JUST as the hand-wringing over the use of dog pens to house Taliban prisoners reached new highs, came news of the single bloodiest encounter between Australian troops and enemy fighters since the Vietnam War. Nine special forces soldiers were wounded in the ambush by Taliban forces in Oruzgan province, one of them critically. This vicious attack on our troops underscores how reporting on a single incident distracts from understanding the true nature of this dangerous and complex war. An editorial in The Age yesterday complained that using dog pens violated the religious beliefs and denigrated the dignity of the Taliban prisoners, before blithely arguing that “other alternatives should have been explored” as if in the middle of the Afghan desert it was possible to dial 000 and request a paddy wagon and a cultural-sensitivity adviser. Would the Taliban have respected our sensibilities if they had captured any Diggers in Tuesday’s ambush? Hardly.
Aside from ignoring the bravery of the 1000 Australian personnel deployed in Afghanistan and Taliban tactics such as the use of orphans and the mentally ill to carry out suicide attacks, The Age remained silent this week on a story of fundamental significance. On Monday, US forces formally handed control of the first Sunni-dominated province in Iraq to the Shia-led military, an event that seemed impossible just two years ago. Anbar was the scene of some of the bloodiest battles in Iraq, with a US soldier being killed almost daily. The handover was achieved by a two-pronged strategy. The US military forged an alliance with tribal chiefs making up the so-called Sunni Awakening or Sahwa movement who turned against al-Qa’ida militia, and then backed up its new allies by demonstrating it was staying in Iraq for the long haul. Dismissed as mere window dressing when it was launched in January 2007, the surge has delivered tangible dividends, dramatically reducing incidents of violence, US and coalition troop casualties and, most importantly, giving the Iraqi Government much-needed breathing space. As The Australian’s Patrick Walters reported from Baghdad yesterday, the Iraqi capital has been transformed in the past two years. Peace has restored public confidence, with new office blocks and hotels being constructed and local markets booming. Much remains to be done. But it is hard to deny that a pattern of positive change has set in. Unfortunately, the same cannot be said for Afghanistan where the number of NATO and US soldiers killed in action has risen by more than a third over the past three months compared with the same period last year. The Taliban has exploited NATO’s wavering commitment to its mission, the hiatus in Washington ahead of the presidential election and the political meltdown in neighbouring Pakistan. They have become more skilful at blaming coalition forces for civilian casualties and at using suicide bombers to create an environment of insecurity. In many ways, the situation in Afghanistan resembles the darkest days of the war in Iraq. Reconstruction funds are mainly spent in insurgent-prone areas, leaving much of the country to fend for itself. Meanwhile, only a third of the 53,000 troops in the NATO-led International Security Assistance Force are available for combat, with many European countries showing no stomach for a fight. The promotion of General David Petreaus from commander of coalition forces in Iraq to the chief of the US Central Command with responsibility for Afghanistan and Pakistan, gives reason for hope. As well as being the chief architect of the surge, General Petreaus oversaw a dramatic increase in the training of Iraqi soldiers and police as well as the creation of citizen militias. By contrast, a June report on Afghan security by the US Government Accountability Office found that despite $US10 billion in US aid, only two of 105 Afghan National Army units were judged to be “fully capable” and none of the 433 units of Afghanistan’s National Police were able to conduct independent patrols. That puts a lot of the burden of turning back the Taliban on countries such as Australia.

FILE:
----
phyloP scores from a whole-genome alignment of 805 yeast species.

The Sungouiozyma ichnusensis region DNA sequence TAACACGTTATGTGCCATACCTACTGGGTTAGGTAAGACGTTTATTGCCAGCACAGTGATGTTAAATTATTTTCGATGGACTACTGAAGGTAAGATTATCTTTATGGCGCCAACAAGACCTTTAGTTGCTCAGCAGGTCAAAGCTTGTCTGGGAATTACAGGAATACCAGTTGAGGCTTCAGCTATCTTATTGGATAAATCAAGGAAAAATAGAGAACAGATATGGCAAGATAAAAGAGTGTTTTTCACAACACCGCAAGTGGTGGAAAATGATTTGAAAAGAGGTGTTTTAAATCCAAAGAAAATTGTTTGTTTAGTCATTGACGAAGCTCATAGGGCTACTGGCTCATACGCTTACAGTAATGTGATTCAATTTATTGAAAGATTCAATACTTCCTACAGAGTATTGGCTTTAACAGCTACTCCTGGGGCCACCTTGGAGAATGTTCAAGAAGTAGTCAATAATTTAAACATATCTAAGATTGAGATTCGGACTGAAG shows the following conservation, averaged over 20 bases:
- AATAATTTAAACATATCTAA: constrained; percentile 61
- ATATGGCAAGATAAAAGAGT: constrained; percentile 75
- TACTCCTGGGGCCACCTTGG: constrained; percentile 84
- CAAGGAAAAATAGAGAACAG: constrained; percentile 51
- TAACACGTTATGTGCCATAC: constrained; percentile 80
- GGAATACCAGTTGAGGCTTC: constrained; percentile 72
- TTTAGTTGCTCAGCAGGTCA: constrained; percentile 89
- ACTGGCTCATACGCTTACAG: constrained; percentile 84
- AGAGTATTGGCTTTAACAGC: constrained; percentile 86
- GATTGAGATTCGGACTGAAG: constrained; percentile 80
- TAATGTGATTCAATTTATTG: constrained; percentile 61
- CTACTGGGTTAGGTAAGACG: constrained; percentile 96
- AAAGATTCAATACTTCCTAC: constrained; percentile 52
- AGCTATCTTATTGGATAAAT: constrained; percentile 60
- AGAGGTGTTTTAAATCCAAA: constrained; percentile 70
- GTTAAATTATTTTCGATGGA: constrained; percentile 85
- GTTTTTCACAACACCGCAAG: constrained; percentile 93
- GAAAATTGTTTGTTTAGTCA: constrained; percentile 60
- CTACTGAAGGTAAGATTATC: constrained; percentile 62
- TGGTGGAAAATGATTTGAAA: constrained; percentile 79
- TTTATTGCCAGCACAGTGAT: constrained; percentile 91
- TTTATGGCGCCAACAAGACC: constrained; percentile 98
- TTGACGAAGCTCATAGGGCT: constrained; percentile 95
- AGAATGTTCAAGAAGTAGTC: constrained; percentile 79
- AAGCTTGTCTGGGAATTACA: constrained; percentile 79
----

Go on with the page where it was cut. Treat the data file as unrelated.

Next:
Progress in Afghanistan also depends on preventing the Taliban from slipping over the border into Pakistan, where they can find safe havens, training facilities and a steady supply of recruits. The Pakistan factor complicates the outlook for Afghanistan, but it should not diminish our commitment to winning this war. An Iraq-style troop surge, backed up by a redoubling of the reconstruction effort and the training of local security forces, may give the Afghan Government some breathing space. It will also demonstrate to the Afghan people that this time the West will not cut and run.